Sport Climbing in Colorado

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Colorado is known as one of the best states in the country for outdoor recreation. This reputation includes some of the best rock climbing in the country whatever discipline you prefer. For those who like roping up as opposed to bouldering and clipping draws as opposed to placing gear, a trip to Colorado will offer seemingly endless opportunities for sport climbing at a variety of styles and every level of difficulty.

One of my favorite sport climbs in Colorado can be found in Frisco overlooking the i70 corridor. There you will find Mt. Royal, which features a fully-bolted multi-pitch route called Royal Flush. This route goes at about 5.9, making it an amazing route for a first multi-pitch climb.

I mention Royal Flush as an example of the incredible options for the sport climber who makes to trek out to Colorado. This one multi-pitch climb is just the tip of the iceberg though. From limestone to sandstone to granite, this state has it all. It would be impossible to list every amazing Colorado sport climbing area in one list, but read on for some of the must visit areas in the centennial state.

Shelf Road

Anyone who has been to Shelf Road knows why this area tops this list. With over 3,000 routes primarily at moderate grades, Shelf is a sport climbers paradise and unquestionably my favorite area in Colorado. The rock here is textured limestone which can be quite a shape but is also full of interesting features. The harder climbs at shelf (5.12a+) are known for their mono-pockets and cruxes that require powerful yet precise movement.

Shelf was developed as a sport crag, and an ethic of bolting almost everything has become the norm here. This means that you’ll be able to find a plethora of bolted cracks here, making Shelf a great place to try jamming for the first time. My personal favorite crack climb at Shelf is Crack of Dawn, which is located with The Gym area and goes at 5.10c. Those looking for something a bit easier should head to Menses Prow to climb First Blood, one of the most quality 5.8s in all of Shelf.

This is just a taste of what’s available at Shelf though, and I could go on and on about my favorite climbs here. There are slab climbs, roofs, laybacks, dihedrals, and everything in between. Even better, there are crags at Shelf that get full sun and others that get no sun, making this a great spot to visit during almost any time of year. Coupled with a lower elevation, the full sun areas of Shelf can provide comfortable climbing even in the middle of winter.

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Lime Creek

Another limestone area, Lime Creek is located high in the mountains, making it more suitable for summer. Many of the climbs here are short but they still pack a punch. Expect interesting movement on bullet rock. The route that I can’t wait to get back on this summer is Evil Empire, a 5.11c at The Prow. This climb has a low, bouldery crux followed by a long layback crack to anchors which feels about 5.9. The uniqueness of this climb is symbolic of what you can expect at Lime Creek.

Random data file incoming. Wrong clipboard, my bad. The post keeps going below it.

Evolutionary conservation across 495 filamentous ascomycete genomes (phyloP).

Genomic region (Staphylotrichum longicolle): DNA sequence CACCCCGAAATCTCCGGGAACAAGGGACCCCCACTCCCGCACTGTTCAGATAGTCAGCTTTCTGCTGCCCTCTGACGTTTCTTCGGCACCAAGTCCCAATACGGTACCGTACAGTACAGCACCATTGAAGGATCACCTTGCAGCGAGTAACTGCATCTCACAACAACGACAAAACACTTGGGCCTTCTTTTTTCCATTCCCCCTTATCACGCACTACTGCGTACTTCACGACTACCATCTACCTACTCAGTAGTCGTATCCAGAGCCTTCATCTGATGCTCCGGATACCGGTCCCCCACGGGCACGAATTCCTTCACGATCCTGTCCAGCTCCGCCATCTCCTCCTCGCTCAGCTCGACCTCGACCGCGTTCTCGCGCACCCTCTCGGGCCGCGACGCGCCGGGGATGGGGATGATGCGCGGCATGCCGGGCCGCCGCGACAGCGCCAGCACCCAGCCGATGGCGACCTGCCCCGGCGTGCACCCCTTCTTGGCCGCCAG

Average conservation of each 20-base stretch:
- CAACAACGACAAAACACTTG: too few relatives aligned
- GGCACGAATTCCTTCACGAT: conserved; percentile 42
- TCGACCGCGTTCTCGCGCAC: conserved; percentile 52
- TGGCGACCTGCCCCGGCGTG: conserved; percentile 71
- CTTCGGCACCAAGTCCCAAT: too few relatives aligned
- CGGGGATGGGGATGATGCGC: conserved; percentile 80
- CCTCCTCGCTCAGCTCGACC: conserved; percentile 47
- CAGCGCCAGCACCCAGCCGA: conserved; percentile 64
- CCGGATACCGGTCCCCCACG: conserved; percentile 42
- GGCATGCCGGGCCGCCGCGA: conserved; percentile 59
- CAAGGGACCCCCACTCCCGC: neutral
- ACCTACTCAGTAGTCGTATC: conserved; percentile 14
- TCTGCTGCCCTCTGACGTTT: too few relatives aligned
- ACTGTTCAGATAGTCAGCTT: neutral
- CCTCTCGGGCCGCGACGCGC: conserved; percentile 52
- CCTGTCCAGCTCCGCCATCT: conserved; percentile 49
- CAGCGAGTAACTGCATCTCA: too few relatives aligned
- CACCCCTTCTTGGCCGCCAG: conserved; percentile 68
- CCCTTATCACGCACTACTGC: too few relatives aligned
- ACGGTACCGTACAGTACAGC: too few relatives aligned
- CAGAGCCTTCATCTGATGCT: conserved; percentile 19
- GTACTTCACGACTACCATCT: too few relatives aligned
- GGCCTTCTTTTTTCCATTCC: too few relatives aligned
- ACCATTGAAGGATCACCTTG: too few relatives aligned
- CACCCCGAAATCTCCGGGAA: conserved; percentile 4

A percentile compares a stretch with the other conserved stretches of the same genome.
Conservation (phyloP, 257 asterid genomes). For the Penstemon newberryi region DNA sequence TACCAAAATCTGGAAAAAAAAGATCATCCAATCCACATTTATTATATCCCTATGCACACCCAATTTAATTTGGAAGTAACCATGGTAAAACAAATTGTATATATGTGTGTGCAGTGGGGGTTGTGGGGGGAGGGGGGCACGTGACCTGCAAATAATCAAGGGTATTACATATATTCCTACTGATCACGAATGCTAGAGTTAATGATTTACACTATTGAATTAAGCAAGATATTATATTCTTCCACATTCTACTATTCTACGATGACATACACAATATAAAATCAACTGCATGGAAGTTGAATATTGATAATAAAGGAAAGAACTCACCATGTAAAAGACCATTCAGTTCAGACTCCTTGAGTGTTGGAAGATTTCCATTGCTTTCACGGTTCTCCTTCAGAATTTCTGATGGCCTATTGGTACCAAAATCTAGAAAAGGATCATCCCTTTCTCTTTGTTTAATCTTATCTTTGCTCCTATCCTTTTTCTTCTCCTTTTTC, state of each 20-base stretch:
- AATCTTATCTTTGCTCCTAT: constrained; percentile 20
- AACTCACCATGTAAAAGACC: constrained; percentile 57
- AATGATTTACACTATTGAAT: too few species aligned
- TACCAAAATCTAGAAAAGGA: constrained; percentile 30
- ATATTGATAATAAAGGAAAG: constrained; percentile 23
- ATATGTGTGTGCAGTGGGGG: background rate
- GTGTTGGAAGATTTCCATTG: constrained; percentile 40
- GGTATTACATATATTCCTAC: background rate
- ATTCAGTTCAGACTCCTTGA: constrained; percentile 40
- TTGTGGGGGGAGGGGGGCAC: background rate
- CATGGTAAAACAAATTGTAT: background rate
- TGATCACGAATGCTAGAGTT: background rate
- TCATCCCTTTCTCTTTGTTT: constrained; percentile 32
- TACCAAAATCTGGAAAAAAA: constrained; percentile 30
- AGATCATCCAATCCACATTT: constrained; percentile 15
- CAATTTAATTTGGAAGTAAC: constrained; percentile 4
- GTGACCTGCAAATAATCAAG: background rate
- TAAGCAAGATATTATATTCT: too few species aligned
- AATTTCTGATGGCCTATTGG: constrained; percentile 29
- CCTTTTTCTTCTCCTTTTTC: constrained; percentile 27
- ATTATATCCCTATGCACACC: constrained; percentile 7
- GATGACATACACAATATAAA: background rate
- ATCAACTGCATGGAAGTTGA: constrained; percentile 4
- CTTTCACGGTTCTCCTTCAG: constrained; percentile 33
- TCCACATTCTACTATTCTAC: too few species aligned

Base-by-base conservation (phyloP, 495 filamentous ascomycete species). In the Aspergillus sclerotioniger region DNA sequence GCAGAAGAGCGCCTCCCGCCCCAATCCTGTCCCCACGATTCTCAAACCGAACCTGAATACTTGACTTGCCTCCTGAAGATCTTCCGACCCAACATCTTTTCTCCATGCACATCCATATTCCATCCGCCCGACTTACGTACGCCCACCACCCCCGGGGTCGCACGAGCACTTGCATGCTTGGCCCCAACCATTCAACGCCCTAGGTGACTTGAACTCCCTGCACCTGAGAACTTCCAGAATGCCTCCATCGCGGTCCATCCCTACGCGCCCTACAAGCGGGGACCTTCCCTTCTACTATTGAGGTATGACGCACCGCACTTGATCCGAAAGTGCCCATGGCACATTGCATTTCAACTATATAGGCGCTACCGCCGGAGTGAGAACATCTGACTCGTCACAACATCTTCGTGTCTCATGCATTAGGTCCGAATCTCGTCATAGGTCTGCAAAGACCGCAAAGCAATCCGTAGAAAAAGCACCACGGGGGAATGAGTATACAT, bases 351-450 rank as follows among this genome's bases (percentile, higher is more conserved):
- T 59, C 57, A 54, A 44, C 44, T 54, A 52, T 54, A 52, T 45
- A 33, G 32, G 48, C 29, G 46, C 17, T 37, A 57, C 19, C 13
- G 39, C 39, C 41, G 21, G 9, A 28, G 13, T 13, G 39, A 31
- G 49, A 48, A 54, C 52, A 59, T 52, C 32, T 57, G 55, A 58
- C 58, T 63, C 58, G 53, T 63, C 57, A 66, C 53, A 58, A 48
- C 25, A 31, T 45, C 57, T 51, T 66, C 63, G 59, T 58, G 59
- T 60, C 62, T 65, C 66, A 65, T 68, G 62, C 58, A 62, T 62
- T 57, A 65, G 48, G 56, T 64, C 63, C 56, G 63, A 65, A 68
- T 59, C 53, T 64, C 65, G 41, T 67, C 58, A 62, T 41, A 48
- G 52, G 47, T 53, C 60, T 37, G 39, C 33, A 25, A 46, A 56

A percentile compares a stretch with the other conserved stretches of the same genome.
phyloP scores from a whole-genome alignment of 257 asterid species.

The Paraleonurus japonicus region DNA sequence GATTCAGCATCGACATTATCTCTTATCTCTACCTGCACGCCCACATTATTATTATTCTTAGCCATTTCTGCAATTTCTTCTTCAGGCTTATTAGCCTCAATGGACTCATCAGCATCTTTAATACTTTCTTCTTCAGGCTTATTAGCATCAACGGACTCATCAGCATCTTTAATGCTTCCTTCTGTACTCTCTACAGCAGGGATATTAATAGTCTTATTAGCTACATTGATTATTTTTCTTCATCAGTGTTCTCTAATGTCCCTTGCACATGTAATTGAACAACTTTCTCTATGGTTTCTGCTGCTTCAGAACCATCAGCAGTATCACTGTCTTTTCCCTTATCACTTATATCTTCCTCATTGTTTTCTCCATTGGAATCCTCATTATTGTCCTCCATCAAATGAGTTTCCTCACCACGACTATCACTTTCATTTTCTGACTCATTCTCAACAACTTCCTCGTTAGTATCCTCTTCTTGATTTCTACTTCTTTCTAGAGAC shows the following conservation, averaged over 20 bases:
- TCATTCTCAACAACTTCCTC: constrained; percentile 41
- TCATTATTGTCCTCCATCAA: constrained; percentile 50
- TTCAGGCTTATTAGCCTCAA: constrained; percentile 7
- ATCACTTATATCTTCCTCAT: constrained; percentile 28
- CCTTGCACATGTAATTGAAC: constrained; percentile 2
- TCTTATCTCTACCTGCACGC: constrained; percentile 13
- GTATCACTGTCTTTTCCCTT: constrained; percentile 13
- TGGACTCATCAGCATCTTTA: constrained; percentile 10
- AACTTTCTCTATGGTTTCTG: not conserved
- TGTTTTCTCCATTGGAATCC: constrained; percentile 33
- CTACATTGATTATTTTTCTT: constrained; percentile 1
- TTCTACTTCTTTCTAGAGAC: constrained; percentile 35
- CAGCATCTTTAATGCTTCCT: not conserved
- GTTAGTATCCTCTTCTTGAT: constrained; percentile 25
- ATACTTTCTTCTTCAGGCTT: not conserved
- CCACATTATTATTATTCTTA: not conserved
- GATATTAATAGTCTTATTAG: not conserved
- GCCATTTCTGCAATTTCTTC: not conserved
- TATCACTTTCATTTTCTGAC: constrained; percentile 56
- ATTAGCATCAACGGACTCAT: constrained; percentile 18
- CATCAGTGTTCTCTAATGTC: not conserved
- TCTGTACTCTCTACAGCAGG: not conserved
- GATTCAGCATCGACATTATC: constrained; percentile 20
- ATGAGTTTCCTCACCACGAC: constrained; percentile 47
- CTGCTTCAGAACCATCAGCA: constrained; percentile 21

For those who don’t climb harder than 5.10, you should know that there aren’t many climbs at Lime Creek. For this reason, it is possible for you to climb everything at Lime Creek within a weekend or two. Still, it is totally worth spending that time here to experience everything that this area has to offer within the grades of 5.7-5.10. In particular, I recommend Team Wall, where the perfect 5.10c dihedral Behind the Fridge can be found.

Clear Creek Canyon

If you are coming to Colorado and won’t be able to leave the Denver area, check out Clear Creek Canyon for some quality sport climbing only a short drive from the city. The rock in Clear Creek is a mix of schist, gneiss, and granite. It’s hard to qualify the climbs here since such a variety of styles and grades can be found. Whatever grade you climb though, you’ll be able to find something truly fun here.

One thing that stands out about climbing in Clear Creek is the number of extremely tall climbs. There are lots of uber classics here that exceed 100 feet in length, as well as many bolted multi-pitch climbs. Most famous of all the bolted multi-pitch in Clear Creek is Playin’ Hooky, which can be found at the Creek Side wall. This four pitch 5.8 has bolts all the way up and ascends 400 feet. On nice days this popular route is likely to be crowded so make sure to get out there early.

The biggest downside of climbing in Clear Creek Canyon is the noise, as state highway 6 runs through the base of the canyon. The noise will be especially distracting in areas that don’t require a long hike in. However, for those who want a bit quieter, some crags have longer approaches which will also provide a more tranquil experience.

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Rifle Mountain Park

I would be remiss to leave Rifle off this list, but it should be noted that this area isn’t for everything. This isn’t because the climbing here isn’t quality. In fact, Rifle is an internationally known sport climbing destination. The issue though is how dang hard the climbing here is. To put it bluntly, if you don’t climb harder than 5.10a/b, you will have very little to climb here. Furthermore, the grades are steep, so even if you are a 5.12+ climber you are likely to get shut down on your first trip to this canyon.

Rifle is famous for its huge, overhung limestone caves and a copious number of very difficult routes. This is an area where spotting pro climbers is normal, with the highest concentration of routes falling in the 5.12a-5.13d range. Don’t let all this intimidate you too much though, because the climbing in Rifle is truly world class. I project 5.11s and have plenty to work on in this area – I just have to take the ego hit when multiple people warm up on my projects before a get a go.

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